Skip to main content
    • Aa
    • Aa
  • Get access
    Check if you have access via personal or institutional login
  • Cited by 11
  • Cited by
    This article has been cited by the following publications. This list is generated based on data provided by CrossRef.

    Erman, Eva and Möller, Niklas 2015. Political Legitimacy in the Real Normative World: The Priority of Morality and the Autonomy of the Political. British Journal of Political Science, Vol. 45, Issue. 01, p. 215.

    Lee, Frances E. 2015. How Party Polarization Affects Governance. Annual Review of Political Science, Vol. 18, Issue. 1, p. 261.

    Rhodes, Jesse H. 2014. Party Polarization and the Ascendance of Bipartisan Posturing as a Dominant Strategy in Presidential Rhetoric. Presidential Studies Quarterly, Vol. 44, Issue. 1, p. 120.

    Thornton, Judd R. 2013. The Impact of Elite Polarization on Partisan Ambivalence and Indifference. Political Behavior, Vol. 35, Issue. 2, p. 409.

    Anderson, Sarah E. 2012. Policy Domain-Specific Ideology: When Interest Group Scores Offer More Insight. Politics & Policy, Vol. 40, Issue. 6, p. 1186.

    Milkis, Sidney M. Rhodes, Jesse H. and Charnock, Emily J. 2012. What Happened to Post-Partisanship? Barack Obama and the New American Party System. Perspectives on Politics, Vol. 10, Issue. 01, p. 57.

    BECKMANN, MATTHEW N. and KUMAR, VIMAL 2011. Opportunism in Polarization: Presidential Success in Senate Key Votes, 1953-2008. Presidential Studies Quarterly, Vol. 41, Issue. 3, p. 488.

    Harbridge, Laurel and Malhotra, Neil 2011. Electoral Incentives and Partisan Conflict in Congress: Evidence from Survey Experiments. American Journal of Political Science, Vol. 55, Issue. 3, p. 494.

    Levendusky, M. S. and Pope, J. C. 2011. Red States vs. Blue States: Going Beyond the Mean. Public Opinion Quarterly, Vol. 75, Issue. 2, p. 227.

    JESSEE, STEPHEN and MALHOTRA, NEIL 2010. Are Congressional Leaders Middlepersons or Extremists? Yes. Legislative Studies Quarterly, Vol. 35, Issue. 3, p. 361.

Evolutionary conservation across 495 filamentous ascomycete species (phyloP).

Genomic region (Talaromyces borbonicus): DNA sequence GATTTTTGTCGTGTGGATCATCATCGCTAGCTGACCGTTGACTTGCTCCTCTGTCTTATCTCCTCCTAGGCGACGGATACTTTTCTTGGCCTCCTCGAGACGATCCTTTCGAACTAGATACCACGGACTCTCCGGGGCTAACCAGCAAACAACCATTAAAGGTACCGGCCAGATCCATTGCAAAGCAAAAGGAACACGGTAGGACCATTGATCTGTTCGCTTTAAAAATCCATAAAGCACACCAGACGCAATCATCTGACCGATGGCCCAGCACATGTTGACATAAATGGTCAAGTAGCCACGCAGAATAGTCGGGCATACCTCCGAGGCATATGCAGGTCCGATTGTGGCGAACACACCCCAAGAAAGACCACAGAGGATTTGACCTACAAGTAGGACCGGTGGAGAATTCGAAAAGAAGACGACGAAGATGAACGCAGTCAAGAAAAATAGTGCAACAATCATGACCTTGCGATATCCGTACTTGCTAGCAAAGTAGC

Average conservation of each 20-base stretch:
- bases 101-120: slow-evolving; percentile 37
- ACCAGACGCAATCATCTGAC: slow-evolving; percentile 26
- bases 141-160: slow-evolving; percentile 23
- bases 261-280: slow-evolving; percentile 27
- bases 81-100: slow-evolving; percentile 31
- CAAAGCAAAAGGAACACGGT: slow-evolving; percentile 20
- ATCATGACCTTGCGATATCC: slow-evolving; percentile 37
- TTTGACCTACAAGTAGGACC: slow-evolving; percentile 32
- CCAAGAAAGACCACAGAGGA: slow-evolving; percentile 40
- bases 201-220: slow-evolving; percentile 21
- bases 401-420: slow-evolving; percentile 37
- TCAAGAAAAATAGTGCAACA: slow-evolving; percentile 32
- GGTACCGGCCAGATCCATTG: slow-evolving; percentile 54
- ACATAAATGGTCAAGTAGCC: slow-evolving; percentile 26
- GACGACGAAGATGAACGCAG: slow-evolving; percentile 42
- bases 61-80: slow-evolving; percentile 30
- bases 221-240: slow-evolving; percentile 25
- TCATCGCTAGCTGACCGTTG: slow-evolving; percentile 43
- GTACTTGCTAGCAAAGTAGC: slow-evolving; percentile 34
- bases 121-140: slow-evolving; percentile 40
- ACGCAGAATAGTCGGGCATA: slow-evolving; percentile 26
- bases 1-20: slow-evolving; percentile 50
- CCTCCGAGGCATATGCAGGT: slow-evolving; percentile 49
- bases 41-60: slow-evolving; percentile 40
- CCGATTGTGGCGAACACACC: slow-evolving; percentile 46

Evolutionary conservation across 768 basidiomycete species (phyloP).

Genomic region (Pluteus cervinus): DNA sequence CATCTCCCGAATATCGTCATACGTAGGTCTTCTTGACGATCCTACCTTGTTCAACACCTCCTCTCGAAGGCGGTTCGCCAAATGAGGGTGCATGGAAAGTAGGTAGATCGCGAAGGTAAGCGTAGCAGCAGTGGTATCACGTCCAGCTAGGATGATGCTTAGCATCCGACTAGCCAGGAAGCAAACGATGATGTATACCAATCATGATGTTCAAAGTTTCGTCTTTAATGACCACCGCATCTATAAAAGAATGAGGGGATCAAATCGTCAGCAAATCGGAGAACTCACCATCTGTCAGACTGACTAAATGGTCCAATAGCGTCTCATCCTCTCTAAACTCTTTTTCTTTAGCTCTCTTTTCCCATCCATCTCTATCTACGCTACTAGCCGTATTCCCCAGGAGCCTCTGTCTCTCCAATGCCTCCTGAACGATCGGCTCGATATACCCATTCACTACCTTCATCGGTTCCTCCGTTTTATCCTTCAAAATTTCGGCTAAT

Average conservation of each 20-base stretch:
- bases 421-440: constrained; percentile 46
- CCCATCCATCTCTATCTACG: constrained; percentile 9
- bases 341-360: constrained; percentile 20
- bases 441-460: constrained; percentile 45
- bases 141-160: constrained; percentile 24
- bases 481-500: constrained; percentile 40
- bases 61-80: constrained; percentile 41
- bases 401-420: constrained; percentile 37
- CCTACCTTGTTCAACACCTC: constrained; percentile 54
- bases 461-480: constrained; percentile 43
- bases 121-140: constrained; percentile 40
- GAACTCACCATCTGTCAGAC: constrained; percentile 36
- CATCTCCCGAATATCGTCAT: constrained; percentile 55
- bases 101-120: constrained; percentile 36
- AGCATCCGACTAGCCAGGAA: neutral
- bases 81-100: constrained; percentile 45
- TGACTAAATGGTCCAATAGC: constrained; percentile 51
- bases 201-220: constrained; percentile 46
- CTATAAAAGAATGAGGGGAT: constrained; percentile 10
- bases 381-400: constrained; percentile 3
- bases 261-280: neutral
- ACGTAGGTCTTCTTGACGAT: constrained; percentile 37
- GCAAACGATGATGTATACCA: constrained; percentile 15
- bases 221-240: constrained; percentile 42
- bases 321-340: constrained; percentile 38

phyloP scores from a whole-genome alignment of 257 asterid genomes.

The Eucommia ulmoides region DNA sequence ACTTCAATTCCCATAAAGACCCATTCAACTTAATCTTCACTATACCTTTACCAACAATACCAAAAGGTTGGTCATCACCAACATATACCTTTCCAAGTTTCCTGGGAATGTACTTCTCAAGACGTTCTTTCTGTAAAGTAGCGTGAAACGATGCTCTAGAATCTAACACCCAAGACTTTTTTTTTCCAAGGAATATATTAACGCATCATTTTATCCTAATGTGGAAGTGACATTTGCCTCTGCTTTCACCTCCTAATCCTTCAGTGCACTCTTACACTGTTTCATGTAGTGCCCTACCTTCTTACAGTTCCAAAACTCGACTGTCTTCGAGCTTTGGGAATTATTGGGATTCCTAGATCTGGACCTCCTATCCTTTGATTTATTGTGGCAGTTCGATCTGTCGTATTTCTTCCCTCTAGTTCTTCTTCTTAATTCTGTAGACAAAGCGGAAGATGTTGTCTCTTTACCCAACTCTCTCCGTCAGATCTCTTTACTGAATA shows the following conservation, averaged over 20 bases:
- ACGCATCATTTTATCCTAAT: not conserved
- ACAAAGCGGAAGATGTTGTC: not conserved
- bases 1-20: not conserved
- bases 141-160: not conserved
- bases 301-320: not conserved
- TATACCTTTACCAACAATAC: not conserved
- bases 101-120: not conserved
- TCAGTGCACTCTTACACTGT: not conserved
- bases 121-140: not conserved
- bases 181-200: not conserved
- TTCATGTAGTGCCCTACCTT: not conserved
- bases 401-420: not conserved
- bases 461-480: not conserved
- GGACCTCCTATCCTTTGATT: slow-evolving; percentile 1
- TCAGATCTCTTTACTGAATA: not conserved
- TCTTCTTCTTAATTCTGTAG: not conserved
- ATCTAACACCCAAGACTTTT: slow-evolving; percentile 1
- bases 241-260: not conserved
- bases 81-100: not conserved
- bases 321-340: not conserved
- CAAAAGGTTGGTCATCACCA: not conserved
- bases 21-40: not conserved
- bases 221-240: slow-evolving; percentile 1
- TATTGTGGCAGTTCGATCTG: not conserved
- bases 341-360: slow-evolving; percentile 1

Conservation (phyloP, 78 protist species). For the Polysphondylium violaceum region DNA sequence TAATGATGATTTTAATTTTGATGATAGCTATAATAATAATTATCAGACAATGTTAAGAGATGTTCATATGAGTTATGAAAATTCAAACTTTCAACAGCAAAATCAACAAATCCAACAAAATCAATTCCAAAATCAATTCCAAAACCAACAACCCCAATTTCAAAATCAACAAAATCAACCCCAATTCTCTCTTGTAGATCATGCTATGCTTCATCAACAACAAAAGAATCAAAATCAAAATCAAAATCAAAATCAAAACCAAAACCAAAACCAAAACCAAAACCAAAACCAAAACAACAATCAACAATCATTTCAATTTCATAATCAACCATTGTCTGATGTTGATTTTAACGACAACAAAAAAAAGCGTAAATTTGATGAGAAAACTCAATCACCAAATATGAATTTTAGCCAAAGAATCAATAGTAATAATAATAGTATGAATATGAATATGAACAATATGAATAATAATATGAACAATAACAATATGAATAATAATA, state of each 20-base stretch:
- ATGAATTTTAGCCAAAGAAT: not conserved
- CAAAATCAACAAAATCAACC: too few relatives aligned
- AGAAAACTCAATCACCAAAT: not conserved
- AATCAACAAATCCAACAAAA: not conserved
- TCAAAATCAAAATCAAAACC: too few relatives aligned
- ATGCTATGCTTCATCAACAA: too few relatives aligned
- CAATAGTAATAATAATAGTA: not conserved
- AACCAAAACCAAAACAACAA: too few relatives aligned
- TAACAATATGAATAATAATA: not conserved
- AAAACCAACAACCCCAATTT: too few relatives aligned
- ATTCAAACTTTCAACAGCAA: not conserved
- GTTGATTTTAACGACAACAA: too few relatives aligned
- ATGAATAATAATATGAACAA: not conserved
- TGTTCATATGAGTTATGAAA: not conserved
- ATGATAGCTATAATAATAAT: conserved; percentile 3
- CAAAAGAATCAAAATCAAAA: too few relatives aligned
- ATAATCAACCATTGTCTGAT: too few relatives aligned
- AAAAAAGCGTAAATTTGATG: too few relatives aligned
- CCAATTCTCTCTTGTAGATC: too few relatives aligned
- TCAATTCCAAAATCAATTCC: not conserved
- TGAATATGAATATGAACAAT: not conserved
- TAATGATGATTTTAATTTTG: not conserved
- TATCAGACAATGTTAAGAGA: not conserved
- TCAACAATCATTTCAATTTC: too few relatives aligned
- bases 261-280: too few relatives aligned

Fischer, Claude S. and Mattson, Greggor 2009. Is America Fragmenting?. Annual Review of Sociology, Vol. 35, Issue. 1, p. 435.


A Delayed Return to Historical Norms: Congressional Party Polarization after the Second World War

  • HAHRIE HAN (a1) and DAVID W. BRADY (a2)
  • DOI:
  • Published online: 01 July 2007

Although a rich body of research has explored the sources of party polarization in the US House of Representatives, it has focused primarily on the House since the late 1970s. Drawing on a dataset of historical election outcomes, legislative voting and survey data, this article takes an alternative approach that examines both the US Senate and the House in their broader historical contexts. It is argued that the unusually bipartisan era of the 1950s created a set of circumstances that enabled congressional parties to remain relatively unpolarized throughout the 1960s and early 1970s. Although the national parties became more ideologically distinct in the mid-1960s, congressional parties lagged behind. As a result, a group of moderate legislators emerged who were cross-pressured between their national parties and their constituencies. Only when natural patterns of electoral loss and retirement replaced these legislators did congressional party polarization re-emerge.

Recommend this journal

Email your librarian or administrator to recommend adding this journal to your organisation's collection.

British Journal of Political Science
  • ISSN: 0007-1234
  • EISSN: 1469-2112
  • URL: /core/journals/british-journal-of-political-science
Please enter your name
Please enter a valid email address
Who would you like to send this to? *